We don’t need a big global plan
Over the past 2,000 years, there have been more than 2,000 plans to evangelize the world.
None have succeeded. Many have had deadlines which they spectacularly failed to meet.
“We” (by which I mean mostly Westerners) love big global plans, and deadlines, and charts, and resources, and budgets, and things we control.
We don’t need them. Not really. Not for this.
Ants don’t need a master plan, yet they can grow to fill whole areas, and span large regions. We can do it too, with three simple rules:
(1) every ekklesia to engage all of the same-culture people in their geographic area (E-1, “nearby”) in such a way that all have the opportunity to hear/follow. This will undoubtedly require both planting new ekklesias and cooperating with existing ekklesias. This can be done without regard for however many other ekklesias or churches are in the area. At the E-1 level, we aim for maximum saturation even incurring significant duplication. Duplication can be a redundancy.
(2) every ekklesia maps, understands all of the segments (places and peoples) in their “next-nearby” (E-2, crossing geographic or perhaps cultural boundaries) and ensures at least one ekklesia of some form (church, house group, believer-owned-business, something) is planted within the community, such that #1 above can be achieved in that segment. (That is, an E-2 presence is established so that an E-1 presence can eventually be established as well.) Ants send out queens to start new colonies. Ekklesias should do the same. At this level, the “planting” church supports the “next-nearby” region, investing in it, but wants to let the local (E-1) presence take the prime role.
(3) every ekklesia to raise up and send bands-of-believers (“apostolic teams”, church planters, witnesses, proclaimers, disciple-makers) to the nearest “distant” place that lacks a Christian presence of any kind (E-3, “far”, crossing cultures), even if that place is across national or geographic borders (e.g. oceans). Two sub-rules here: (a) if for a given “distant” place there is a “next-nearby” ekklesia (E-2), then the ekklesia should strive to work with the next-nearby to reach the distant. (b) But if there is no next-nearby ekklesia willing to do that work, the place should not go untouched, even if an ekklesia must do the difficult work of sending distant.
(4) every ekklesia should develop behaviors of intentionality, rapid growth, and open cooperation with as many other ekklesias as possible. We don’t need to know everything before we grow, but we should always be learning and discovering who else the Spirit has drawn to the place we find ourselves in, and looking to charitably cooperate in the task of making disciples.
If these four actions were done on a yearly basis – e.g. the understandings of the segments were updated yearly, and new workers commenced, rather than once every 10 or 20 years – it wouldn’t take long to have presence in every place that Christians can access.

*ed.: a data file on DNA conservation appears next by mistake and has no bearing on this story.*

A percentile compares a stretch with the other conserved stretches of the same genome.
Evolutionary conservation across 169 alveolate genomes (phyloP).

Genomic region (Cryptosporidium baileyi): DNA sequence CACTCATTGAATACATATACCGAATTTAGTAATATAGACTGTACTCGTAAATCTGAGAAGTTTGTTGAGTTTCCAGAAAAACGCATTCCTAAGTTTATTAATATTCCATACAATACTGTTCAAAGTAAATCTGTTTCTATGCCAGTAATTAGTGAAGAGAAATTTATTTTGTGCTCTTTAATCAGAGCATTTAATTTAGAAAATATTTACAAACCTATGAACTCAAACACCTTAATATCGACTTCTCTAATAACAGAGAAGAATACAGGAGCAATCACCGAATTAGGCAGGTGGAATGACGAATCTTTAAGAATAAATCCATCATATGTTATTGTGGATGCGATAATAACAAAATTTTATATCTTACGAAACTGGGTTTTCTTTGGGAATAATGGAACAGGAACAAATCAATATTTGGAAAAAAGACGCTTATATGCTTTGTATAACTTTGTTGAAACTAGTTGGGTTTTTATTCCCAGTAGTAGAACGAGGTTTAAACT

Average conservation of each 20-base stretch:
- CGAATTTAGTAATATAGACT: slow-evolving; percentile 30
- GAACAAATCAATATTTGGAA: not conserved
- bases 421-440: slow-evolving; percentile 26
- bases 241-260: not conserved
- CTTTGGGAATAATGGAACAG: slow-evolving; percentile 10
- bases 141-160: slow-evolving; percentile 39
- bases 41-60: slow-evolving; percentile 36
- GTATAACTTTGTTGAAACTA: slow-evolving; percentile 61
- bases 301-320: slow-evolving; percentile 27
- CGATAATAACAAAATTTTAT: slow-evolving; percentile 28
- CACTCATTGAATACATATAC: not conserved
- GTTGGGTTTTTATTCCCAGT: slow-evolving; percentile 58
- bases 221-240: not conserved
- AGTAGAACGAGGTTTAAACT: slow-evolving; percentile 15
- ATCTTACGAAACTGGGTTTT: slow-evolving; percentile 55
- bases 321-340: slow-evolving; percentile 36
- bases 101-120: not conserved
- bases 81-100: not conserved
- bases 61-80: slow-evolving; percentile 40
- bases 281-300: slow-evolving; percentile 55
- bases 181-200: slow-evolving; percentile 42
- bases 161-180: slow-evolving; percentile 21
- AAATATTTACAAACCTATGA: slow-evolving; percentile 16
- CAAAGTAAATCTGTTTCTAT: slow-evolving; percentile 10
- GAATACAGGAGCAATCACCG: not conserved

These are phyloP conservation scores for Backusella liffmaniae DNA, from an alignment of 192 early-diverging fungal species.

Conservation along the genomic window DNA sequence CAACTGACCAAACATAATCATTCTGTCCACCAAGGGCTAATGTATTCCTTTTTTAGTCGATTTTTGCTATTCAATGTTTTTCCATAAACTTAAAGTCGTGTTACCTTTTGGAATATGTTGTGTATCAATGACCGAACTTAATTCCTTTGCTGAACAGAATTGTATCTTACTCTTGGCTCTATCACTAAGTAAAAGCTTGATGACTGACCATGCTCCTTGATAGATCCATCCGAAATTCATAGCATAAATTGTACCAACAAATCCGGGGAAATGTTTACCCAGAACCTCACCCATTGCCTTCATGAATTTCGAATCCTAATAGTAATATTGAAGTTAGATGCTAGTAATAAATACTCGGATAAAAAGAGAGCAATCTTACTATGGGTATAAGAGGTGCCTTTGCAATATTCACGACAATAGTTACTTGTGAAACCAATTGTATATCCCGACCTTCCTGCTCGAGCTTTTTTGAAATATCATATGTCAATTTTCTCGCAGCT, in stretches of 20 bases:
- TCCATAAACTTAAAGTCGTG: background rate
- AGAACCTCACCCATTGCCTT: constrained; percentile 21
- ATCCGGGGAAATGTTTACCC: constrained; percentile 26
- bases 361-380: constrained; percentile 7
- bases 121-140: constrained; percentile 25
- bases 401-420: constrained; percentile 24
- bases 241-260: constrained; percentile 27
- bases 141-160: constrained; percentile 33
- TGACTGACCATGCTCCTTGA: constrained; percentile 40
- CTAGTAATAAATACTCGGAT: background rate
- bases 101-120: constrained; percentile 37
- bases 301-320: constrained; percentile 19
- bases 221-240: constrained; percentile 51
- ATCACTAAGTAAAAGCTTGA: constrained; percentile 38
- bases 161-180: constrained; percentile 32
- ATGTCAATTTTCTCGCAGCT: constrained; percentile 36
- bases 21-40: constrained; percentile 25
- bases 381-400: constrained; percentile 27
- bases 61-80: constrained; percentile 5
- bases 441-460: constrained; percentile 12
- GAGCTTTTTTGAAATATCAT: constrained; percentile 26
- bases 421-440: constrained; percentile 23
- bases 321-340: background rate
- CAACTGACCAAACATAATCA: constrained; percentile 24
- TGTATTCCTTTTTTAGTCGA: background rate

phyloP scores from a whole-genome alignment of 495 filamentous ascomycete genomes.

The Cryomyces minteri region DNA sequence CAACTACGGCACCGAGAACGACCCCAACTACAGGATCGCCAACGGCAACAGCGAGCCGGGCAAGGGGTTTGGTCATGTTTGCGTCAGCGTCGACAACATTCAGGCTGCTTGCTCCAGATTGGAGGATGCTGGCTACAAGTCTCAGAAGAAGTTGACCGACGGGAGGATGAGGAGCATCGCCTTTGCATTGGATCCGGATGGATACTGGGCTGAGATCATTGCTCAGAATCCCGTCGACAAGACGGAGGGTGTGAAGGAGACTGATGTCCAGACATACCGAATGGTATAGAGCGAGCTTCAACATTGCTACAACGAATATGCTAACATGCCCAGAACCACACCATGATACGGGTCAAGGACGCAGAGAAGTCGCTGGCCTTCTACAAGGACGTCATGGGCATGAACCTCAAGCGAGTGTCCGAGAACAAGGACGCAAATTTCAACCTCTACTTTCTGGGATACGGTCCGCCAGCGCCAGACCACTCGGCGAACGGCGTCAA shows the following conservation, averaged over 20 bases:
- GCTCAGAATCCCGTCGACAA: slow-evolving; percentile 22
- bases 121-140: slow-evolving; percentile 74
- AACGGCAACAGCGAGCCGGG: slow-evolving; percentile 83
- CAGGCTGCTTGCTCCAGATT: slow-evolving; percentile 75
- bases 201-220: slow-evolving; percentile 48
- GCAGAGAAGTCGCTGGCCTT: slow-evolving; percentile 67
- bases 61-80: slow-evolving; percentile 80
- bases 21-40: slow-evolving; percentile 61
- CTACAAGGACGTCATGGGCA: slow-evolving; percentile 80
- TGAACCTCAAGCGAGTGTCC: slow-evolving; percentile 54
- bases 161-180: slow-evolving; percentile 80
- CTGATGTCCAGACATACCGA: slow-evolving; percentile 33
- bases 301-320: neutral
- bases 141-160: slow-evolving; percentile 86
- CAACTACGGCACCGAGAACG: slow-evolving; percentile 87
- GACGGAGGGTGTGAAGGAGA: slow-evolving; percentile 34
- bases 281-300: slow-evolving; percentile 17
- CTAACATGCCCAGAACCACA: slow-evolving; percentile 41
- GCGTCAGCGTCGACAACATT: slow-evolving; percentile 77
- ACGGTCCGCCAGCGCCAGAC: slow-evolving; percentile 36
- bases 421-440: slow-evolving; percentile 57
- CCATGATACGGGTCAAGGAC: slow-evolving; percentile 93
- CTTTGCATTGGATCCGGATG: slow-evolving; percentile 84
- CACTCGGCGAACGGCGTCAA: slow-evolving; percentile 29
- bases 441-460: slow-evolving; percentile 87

Yes, there are some places we can’t access. There are places within Afghanistan, North Korea, Yemen, Somalia, and even Pakistan and India and China that outsiders just can’t get to. That’s a reality we face.
The point of this pattern is to go everywhere we can, trusting that the nearer we get to a place we can’t get to, the more likely it is we’ll find someone who can get to the places we can’t.
I am deliberately counting both churches and agencies as ekklesias. There are more than enough churches to do this task if they actually did it. Agencies as a special form of ekklesia have arisen because churches are not rising to the challenge, and believers are passionate enough about the challenge that they will leave one form of structure for another if that’s what obedience to Christ requires.
These rules do not require a global plan, budget, or much in the way of a coordinating body! This plan could be (and probably, in some variant form, is) the basis for the IMB’s desire to have churches send limitless workers. All this plan requires is for any single individual ekklesia to have (1) a knowledge of its immediate surroundings, (2) a knowledge of it’s greater context (e.g. neighborhood vs total city), and (3) the desire to pick a near-distant place and send workers.
If we do want to coordinate, this is made possible through open-sourced crowd-shared maps and lists. The Internet is perfect for this. We do not need “one master list” to rule them all. We simply need search-and-discovery algorithms to uncover relational connections. The instant we require cooperation and coordination, we eliminate a lot of possibilities. Rather than requiring coordination, we should focus on offering cooperation.
That’s my “master plan.” It can be sustained over generations, with little or no major budgets, and can withstand persecution. The beauty is, budgets are small and localized: we spend billions (trillions?) on the Internet globally, but there is no single master budget or centrally planned body. That’s why the Internet works. It’s the way mission to the end of the task will work, too: if each of us takes responsibility for our part.